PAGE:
"a baked food having a filling of fruit, meat, pudding, etc., prepared in a pastry-lined pan or dish and often topped with a pastry."
I chose Paul Hollywood's recipe presented as one of the 'technical challenges' on the last season of The Great British Bake Off, and I have to say fair play to the contestants, it's not easy even with all the instructions, let alone with half of them missing! I had originally intended to choose a recipe from my lovely new book 'Pastry' by the amazing Michel Roux, King of Pastry, but I left it at home so I'm going to try his method next time and compare the results. Anyway it was Mother's Day and these are a favourite of The Oracle so I was making them for her.
My first observation of rough puff pastry and this recipe is that it takes an awful long time, just by virtue of the million times you seem to need to roll it out, fold it up and put it back in the fridge to rest. I don't know how long they had to make it on GBBO but I am seriously impressed they managed to get the pastry made, the crème pâtissière made and cooled and the slices assembled, iced and dried. G&T break aside, it probably took The Oracle and I about 4 hours!
The thing I found the hardest, as always, was rolling out the pastry to the required shape. I have enough problems rolling out circles, but trying to get two 8 inch squares for baking that were the same thickness all over was almost beyond me! Next time I am definately going to make a template as although I used a ruler, I measured in the middle not at the sides and the corners were a bit lacking! This becomes a bit of an issue when you are supposed to be filling the middle with crème pâtissière.
As for the crème pâtissière, something else I had not made before, I was quite pleased with how it turned out, although I forgot the add the butter. I don't really know how much difference this made to how it set or to the flavour. It thickened up a lot and I was pleased but if I am honest it probably could have done with being slightly more set so maybe next time I will cook it a bit longer and not leave essential bits out.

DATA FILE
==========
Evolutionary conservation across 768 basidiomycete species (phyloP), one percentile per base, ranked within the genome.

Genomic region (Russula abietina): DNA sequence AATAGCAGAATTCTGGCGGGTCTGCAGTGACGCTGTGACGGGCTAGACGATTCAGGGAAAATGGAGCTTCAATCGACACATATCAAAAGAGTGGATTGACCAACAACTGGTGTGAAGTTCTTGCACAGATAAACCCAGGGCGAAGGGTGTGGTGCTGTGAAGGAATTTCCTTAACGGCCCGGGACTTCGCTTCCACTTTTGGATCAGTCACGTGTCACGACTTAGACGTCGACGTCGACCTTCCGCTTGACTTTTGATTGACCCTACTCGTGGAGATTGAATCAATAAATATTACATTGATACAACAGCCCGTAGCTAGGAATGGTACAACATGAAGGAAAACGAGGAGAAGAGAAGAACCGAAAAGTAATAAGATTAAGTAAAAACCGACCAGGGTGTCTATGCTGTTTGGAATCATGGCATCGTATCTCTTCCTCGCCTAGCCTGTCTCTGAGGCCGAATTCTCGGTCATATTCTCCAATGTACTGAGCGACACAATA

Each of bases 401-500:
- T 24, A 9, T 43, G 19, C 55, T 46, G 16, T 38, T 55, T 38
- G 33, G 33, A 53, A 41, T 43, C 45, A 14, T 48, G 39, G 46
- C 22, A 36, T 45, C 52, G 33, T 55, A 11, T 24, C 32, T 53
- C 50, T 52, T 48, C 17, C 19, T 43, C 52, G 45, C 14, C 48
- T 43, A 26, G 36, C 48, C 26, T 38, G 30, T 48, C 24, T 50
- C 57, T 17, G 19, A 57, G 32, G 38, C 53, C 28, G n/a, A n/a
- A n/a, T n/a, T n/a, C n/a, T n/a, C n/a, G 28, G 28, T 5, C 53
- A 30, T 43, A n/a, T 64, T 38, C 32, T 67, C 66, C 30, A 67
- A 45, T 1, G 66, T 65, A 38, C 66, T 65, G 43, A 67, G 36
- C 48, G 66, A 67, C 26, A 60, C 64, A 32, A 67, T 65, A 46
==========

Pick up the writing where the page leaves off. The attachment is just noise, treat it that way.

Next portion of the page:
When it comes to assembling the slice, you put one layer of the pastry (which had risen a lot more than I had thought it would, in fact I was quite taken aback when I saw the size of it coming out the oven.) in an 8inch square tin lined with foil up the sides. Add the crème pâtissière and put the second slice on top. I did this face down to leave a nice even surface for icing. Your pour on the icing, which I think was also a bit thick despite adding a lot more water than the recipe called for. Then pipe on 10 parallel lines of chocolate and run a toothpick through them to create the marbled effect on the top. I think this was the most satisfying part, it felt like I was doing something properly fancy!
Cutting the uber slice into 8 smaller ones was a bit traumatic, the icing hadn't really dried and kept sticking to the knife, the ones at the side where the pastry hadn't really stretched to the corners were an interesting shape and my nerves were pretty shot by the end of it all. Anyway I was able to cut at least one that looked as it should, and as it was Mother's Day I gave it to The Oracle who liked it so much she had another straight after! Pa on the other hand screwed up his face and gave it a 4 out of 10, far too sweet for him and I had to say on this occasion I agreed. I imagine the 5 I left in the fridge when I went home probably all went in the same mouth!